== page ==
Is it true that in a recession, for everything that goes down, something else goes up? Here are some contrasting news items from recent Indian newspapers: Private-sector jobs are down, while the public sector is recruiting talent. Holidays are down, but spas—which have gone from luxury to healing method—are up. Luxury cars are down, used luxury cars are up. Jobs are down, education is up (IT companies are sending benched staff on extended training programs, etc.). Auto is down, the bicycle market is up. Payments on loan installments are down, paying insurance premiums is up. Gold jewelry is down, fake jewelry is up. Big houses are down, small is up. Urban demand is down, rural is up.
Finally, one happy fallout: Roses are selling more. And one sad fallout: Some out-of-work women are turning to egg donation to pay back loans.
Physical and mental health, security, frugality, coping and relationships emerge as key themes. Brands need to rethink their formats, their SKUs and their geographies, redefine their value propositions, and present their products and services in new contexts that resonate with the emotional needs of the day.
Photo credit: nzgabriel
Amid all the news items on the downturn, India’s The Economic Times has created a platform that encourages the spirit of entrepreneurship by giving people an opportunity to submit their ideas, as well as mentoring and the chance for funding.
The “Power of Ideas” contest provides both inspiration and advice for business development in a recession. Over the last decade, the spirit of Indian entrepreneurship has been riding high, and there is now a collective feeling in Indian corporate voice—one which keeps peeping through in press reports, interviews and articles—that India will determinedly turn the recession into opportunity. Many headlines demonstrate this tone, like this one, from The Economic Times: “Just one big idea can lay off the slowdown.” While marketers and brands are busy rethinking their strategies, here is a media brand that used its position to its advantage; instead of just being a messenger of bad news, it created an interactive program.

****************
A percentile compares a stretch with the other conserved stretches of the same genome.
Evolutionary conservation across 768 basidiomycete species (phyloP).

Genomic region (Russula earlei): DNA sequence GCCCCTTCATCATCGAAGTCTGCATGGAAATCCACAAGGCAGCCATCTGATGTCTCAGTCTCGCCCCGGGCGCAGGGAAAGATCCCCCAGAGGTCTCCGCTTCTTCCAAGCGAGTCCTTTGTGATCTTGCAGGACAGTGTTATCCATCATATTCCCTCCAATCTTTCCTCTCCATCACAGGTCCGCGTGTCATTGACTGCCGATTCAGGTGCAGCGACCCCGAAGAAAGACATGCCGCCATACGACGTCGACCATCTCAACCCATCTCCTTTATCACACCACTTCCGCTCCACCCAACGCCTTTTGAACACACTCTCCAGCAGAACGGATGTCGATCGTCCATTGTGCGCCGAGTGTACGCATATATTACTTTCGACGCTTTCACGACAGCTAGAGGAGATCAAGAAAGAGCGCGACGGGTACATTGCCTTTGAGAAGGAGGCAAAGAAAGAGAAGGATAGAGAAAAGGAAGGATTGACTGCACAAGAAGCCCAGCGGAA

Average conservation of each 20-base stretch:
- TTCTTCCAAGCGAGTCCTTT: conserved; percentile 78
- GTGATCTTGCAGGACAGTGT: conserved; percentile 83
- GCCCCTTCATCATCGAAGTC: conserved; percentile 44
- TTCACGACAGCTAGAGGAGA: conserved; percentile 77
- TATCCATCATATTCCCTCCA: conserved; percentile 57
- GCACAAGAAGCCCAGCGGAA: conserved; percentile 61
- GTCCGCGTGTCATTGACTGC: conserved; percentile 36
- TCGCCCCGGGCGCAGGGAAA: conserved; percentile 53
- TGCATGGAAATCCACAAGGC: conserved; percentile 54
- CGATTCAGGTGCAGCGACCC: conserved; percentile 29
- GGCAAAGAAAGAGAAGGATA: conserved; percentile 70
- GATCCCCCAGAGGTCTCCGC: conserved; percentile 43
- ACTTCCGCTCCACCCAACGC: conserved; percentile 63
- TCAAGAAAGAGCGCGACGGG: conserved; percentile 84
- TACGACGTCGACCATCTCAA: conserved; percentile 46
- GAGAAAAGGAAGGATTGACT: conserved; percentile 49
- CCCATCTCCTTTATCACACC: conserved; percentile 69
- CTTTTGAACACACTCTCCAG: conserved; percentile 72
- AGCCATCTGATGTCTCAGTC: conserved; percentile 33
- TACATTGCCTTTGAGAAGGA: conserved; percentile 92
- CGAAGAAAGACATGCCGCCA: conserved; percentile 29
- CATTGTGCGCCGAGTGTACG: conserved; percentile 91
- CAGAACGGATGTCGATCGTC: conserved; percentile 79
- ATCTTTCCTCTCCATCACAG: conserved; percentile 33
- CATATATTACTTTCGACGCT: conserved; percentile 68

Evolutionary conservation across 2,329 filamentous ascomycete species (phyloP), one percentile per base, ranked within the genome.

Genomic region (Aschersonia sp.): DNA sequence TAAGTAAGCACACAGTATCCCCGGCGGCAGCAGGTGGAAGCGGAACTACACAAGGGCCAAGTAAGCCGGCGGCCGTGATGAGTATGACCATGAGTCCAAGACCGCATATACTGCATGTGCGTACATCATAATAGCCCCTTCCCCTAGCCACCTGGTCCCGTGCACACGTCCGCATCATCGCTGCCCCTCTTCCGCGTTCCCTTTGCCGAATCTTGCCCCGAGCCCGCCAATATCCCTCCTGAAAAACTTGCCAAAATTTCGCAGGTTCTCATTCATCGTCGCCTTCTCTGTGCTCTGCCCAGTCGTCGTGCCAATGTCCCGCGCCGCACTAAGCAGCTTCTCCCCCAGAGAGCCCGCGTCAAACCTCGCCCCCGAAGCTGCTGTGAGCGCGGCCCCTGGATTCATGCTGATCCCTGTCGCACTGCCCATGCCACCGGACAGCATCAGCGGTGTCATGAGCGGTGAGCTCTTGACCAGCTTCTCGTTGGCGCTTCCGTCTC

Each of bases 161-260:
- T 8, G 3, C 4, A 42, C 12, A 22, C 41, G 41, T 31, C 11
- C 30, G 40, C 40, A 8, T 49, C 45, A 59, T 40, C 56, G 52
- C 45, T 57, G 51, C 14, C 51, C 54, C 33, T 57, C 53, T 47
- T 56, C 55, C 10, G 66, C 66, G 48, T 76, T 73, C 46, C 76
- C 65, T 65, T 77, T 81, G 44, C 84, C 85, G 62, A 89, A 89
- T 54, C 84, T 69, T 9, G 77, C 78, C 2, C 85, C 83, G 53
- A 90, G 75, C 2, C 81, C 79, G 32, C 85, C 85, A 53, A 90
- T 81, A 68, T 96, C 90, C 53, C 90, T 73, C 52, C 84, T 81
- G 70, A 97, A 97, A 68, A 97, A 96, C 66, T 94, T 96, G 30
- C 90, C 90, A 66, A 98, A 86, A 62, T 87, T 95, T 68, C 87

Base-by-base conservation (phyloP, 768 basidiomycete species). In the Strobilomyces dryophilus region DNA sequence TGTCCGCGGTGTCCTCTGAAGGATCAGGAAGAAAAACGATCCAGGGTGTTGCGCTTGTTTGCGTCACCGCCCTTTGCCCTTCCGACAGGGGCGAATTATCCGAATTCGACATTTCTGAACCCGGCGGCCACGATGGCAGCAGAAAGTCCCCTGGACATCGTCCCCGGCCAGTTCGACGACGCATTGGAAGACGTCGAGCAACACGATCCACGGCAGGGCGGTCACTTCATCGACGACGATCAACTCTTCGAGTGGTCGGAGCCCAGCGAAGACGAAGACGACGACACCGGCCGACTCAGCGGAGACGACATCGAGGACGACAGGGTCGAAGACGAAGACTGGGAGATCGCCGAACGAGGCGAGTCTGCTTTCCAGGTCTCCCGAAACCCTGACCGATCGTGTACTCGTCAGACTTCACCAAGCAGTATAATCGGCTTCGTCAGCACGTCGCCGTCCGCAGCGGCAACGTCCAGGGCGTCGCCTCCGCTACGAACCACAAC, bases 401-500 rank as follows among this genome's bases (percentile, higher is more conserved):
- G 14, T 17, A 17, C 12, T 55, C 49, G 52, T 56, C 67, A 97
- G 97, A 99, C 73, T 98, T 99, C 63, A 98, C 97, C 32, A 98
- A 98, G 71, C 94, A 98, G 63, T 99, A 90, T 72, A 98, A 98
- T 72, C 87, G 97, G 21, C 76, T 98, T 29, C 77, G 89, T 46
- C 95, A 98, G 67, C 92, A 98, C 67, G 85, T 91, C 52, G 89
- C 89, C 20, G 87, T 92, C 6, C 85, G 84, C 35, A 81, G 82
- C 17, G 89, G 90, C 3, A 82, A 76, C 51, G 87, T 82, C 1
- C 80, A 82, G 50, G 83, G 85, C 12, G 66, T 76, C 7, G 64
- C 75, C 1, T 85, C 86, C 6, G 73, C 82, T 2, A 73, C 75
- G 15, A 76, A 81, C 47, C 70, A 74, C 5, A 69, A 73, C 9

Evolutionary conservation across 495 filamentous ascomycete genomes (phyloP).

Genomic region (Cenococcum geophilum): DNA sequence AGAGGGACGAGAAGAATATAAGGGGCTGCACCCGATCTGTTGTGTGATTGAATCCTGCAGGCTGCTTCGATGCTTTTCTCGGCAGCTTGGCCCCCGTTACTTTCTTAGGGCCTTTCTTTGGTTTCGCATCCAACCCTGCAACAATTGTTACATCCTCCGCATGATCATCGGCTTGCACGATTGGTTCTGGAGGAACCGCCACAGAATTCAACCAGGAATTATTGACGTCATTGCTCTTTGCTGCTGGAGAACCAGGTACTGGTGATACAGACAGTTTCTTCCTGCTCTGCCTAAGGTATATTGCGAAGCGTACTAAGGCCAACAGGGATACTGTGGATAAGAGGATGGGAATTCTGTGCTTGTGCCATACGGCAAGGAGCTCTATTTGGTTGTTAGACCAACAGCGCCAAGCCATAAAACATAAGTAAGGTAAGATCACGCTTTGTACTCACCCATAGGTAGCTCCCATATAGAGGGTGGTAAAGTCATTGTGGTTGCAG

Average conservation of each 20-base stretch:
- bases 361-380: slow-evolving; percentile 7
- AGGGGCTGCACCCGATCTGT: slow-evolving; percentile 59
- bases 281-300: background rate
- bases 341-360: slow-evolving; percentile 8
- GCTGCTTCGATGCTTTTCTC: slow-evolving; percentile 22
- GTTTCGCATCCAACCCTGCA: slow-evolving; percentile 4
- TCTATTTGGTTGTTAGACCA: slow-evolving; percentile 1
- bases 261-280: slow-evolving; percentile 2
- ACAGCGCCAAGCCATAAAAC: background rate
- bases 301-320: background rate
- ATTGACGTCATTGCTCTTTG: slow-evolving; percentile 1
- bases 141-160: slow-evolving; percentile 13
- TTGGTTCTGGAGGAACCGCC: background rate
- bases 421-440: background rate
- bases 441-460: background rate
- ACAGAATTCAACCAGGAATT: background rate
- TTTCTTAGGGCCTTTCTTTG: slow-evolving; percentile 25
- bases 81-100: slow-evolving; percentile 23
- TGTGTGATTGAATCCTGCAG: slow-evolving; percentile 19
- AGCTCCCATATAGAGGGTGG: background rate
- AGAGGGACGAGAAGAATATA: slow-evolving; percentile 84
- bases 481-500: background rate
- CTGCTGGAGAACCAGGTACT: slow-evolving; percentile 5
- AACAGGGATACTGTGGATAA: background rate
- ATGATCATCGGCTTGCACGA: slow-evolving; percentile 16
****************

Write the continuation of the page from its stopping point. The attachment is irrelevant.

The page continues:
Indians’ attitude toward religion has seen a fundamental shift in the past few years. Today religion is not so much about karma, about suffering for past sins or doing good deeds for rewards in the next life, about destiny or scriptures. It’s become much more about serving as a coping mechanism—a way to manage life’s ups and downs. It’s also become much more about mental and physical well-being in addition to spiritual health.
The recession looks likely to accelerate this trend. The media reports that astrologers are doing robust business, and temples are seeing an uptick too, both in attendance and donations. Meanwhile, the tourism ministry is pitching India as a destination for spiritual seekers who are “bogged down by money woes and global economic uncertainty,” as the BBC reports.